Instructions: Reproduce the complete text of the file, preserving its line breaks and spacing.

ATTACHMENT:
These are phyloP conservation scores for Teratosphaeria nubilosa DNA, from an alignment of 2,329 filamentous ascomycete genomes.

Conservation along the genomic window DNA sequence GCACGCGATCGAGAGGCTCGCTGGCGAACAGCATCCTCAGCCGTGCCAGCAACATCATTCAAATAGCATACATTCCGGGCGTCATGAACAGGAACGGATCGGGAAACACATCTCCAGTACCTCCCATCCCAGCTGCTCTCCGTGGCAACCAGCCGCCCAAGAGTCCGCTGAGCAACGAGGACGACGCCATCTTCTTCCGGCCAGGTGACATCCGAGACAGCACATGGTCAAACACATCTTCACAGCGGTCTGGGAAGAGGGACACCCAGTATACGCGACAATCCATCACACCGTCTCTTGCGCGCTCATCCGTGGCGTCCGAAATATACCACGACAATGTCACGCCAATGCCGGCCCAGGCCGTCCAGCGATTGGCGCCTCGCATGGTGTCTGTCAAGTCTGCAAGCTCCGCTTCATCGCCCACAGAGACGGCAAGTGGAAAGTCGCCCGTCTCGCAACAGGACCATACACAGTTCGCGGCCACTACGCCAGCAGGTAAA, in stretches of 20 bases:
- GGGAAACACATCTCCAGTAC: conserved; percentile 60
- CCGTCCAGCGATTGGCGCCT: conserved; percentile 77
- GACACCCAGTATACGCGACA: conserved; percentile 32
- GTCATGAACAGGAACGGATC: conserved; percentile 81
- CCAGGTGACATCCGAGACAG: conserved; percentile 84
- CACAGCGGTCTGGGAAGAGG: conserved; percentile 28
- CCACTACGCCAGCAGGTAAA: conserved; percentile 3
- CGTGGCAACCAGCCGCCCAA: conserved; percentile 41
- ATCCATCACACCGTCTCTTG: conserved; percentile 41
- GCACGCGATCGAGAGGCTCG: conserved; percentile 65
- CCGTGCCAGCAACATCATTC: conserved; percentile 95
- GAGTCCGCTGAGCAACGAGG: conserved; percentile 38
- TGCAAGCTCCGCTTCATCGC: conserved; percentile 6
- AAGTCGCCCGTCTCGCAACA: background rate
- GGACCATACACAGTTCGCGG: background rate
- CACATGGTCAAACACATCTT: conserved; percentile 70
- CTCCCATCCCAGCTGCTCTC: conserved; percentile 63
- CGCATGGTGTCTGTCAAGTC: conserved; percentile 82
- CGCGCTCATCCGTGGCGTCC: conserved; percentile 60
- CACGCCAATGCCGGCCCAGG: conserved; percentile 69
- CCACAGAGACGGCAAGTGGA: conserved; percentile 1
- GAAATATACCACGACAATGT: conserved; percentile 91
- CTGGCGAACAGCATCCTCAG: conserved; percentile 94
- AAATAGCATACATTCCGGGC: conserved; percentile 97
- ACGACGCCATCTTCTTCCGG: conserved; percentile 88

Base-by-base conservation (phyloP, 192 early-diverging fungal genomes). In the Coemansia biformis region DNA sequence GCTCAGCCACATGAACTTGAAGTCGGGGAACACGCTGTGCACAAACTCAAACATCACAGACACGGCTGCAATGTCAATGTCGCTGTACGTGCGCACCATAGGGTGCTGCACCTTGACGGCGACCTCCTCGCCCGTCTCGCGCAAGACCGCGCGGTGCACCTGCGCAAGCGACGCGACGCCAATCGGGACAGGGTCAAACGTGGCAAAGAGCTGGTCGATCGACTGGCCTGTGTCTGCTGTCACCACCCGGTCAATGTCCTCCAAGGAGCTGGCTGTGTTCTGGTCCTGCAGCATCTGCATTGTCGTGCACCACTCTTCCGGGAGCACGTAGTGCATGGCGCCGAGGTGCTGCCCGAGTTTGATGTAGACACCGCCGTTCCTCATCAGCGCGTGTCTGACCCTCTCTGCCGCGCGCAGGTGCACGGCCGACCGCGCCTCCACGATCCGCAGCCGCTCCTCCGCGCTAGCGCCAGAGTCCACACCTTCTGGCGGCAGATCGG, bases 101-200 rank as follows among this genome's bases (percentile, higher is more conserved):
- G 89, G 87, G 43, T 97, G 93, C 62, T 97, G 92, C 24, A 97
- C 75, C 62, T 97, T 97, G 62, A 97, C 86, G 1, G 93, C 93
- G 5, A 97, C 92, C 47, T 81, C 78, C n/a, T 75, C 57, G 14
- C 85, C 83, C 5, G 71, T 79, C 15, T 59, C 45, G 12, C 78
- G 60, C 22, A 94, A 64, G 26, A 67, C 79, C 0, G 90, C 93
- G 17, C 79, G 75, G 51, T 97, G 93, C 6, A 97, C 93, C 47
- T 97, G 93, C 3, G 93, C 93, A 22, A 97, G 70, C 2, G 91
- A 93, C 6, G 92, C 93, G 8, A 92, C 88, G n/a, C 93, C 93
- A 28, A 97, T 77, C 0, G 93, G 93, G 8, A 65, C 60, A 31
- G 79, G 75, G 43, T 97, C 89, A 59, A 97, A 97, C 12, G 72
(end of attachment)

These are phyloP conservation scores for Teratosphaeria nubilosa DNA, from an alignment of 2,329 filamentous ascomycete genomes.

Conservation along the genomic window DNA sequence GCACGCGATCGAGAGGCTCGCTGGCGAACAGCATCCTCAGCCGTGCCAGCAACATCATTCAAATAGCATACATTCCGGGCGTCATGAACAGGAACGGATCGGGAAACACATCTCCAGTACCTCCCATCCCAGCTGCTCTCCGTGGCAACCAGCCGCCCAAGAGTCCGCTGAGCAACGAGGACGACGCCATCTTCTTCCGGCCAGGTGACATCCGAGACAGCACATGGTCAAACACATCTTCACAGCGGTCTGGGAAGAGGGACACCCAGTATACGCGACAATCCATCACACCGTCTCTTGCGCGCTCATCCGTGGCGTCCGAAATATACCACGACAATGTCACGCCAATGCCGGCCCAGGCCGTCCAGCGATTGGCGCCTCGCATGGTGTCTGTCAAGTCTGCAAGCTCCGCTTCATCGCCCACAGAGACGGCAAGTGGAAAGTCGCCCGTCTCGCAACAGGACCATACACAGTTCGCGGCCACTACGCCAGCAGGTAAA, in stretches of 20 bases:
- GGGAAACACATCTCCAGTAC: conserved; percentile 60
- CCGTCCAGCGATTGGCGCCT: conserved; percentile 77
- GACACCCAGTATACGCGACA: conserved; percentile 32
- GTCATGAACAGGAACGGATC: conserved; percentile 81
- CCAGGTGACATCCGAGACAG: conserved; percentile 84
- CACAGCGGTCTGGGAAGAGG: conserved; percentile 28
- CCACTACGCCAGCAGGTAAA: conserved; percentile 3
- CGTGGCAACCAGCCGCCCAA: conserved; percentile 41
- ATCCATCACACCGTCTCTTG: conserved; percentile 41
- GCACGCGATCGAGAGGCTCG: conserved; percentile 65
- CCGTGCCAGCAACATCATTC: conserved; percentile 95
- GAGTCCGCTGAGCAACGAGG: conserved; percentile 38
- TGCAAGCTCCGCTTCATCGC: conserved; percentile 6
- AAGTCGCCCGTCTCGCAACA: background rate
- GGACCATACACAGTTCGCGG: background rate
- CACATGGTCAAACACATCTT: conserved; percentile 70
- CTCCCATCCCAGCTGCTCTC: conserved; percentile 63
- CGCATGGTGTCTGTCAAGTC: conserved; percentile 82
- CGCGCTCATCCGTGGCGTCC: conserved; percentile 60
- CACGCCAATGCCGGCCCAGG: conserved; percentile 69
- CCACAGAGACGGCAAGTGGA: conserved; percentile 1
- GAAATATACCACGACAATGT: conserved; percentile 91
- CTGGCGAACAGCATCCTCAG: conserved; percentile 94
- AAATAGCATACATTCCGGGC: conserved; percentile 97
- ACGACGCCATCTTCTTCCGG: conserved; percentile 88

Base-by-base conservation (phyloP, 192 early-diverging fungal genomes). In the Coemansia biformis region DNA sequence GCTCAGCCACATGAACTTGAAGTCGGGGAACACGCTGTGCACAAACTCAAACATCACAGACACGGCTGCAATGTCAATGTCGCTGTACGTGCGCACCATAGGGTGCTGCACCTTGACGGCGACCTCCTCGCCCGTCTCGCGCAAGACCGCGCGGTGCACCTGCGCAAGCGACGCGACGCCAATCGGGACAGGGTCAAACGTGGCAAAGAGCTGGTCGATCGACTGGCCTGTGTCTGCTGTCACCACCCGGTCAATGTCCTCCAAGGAGCTGGCTGTGTTCTGGTCCTGCAGCATCTGCATTGTCGTGCACCACTCTTCCGGGAGCACGTAGTGCATGGCGCCGAGGTGCTGCCCGAGTTTGATGTAGACACCGCCGTTCCTCATCAGCGCGTGTCTGACCCTCTCTGCCGCGCGCAGGTGCACGGCCGACCGCGCCTCCACGATCCGCAGCCGCTCCTCCGCGCTAGCGCCAGAGTCCACACCTTCTGGCGGCAGATCGG, bases 101-200 rank as follows among this genome's bases (percentile, higher is more conserved):
- G 89, G 87, G 43, T 97, G 93, C 62, T 97, G 92, C 24, A 97
- C 75, C 62, T 97, T 97, G 62, A 97, C 86, G 1, G 93, C 93
- G 5, A 97, C 92, C 47, T 81, C 78, C n/a, T 75, C 57, G 14
- C 85, C 83, C 5, G 71, T 79, C 15, T 59, C 45, G 12, C 78
- G 60, C 22, A 94, A 64, G 26, A 67, C 79, C 0, G 90, C 93
- G 17, C 79, G 75, G 51, T 97, G 93, C 6, A 97, C 93, C 47
- T 97, G 93, C 3, G 93, C 93, A 22, A 97, G 70, C 2, G 91
- A 93, C 6, G 92, C 93, G 8, A 92, C 88, G n/a, C 93, C 93
- A 28, A 97, T 77, C 0, G 93, G 93, G 8, A 65, C 60, A 31
- G 79, G 75, G 43, T 97, C 89, A 59, A 97, A 97, C 12, G 72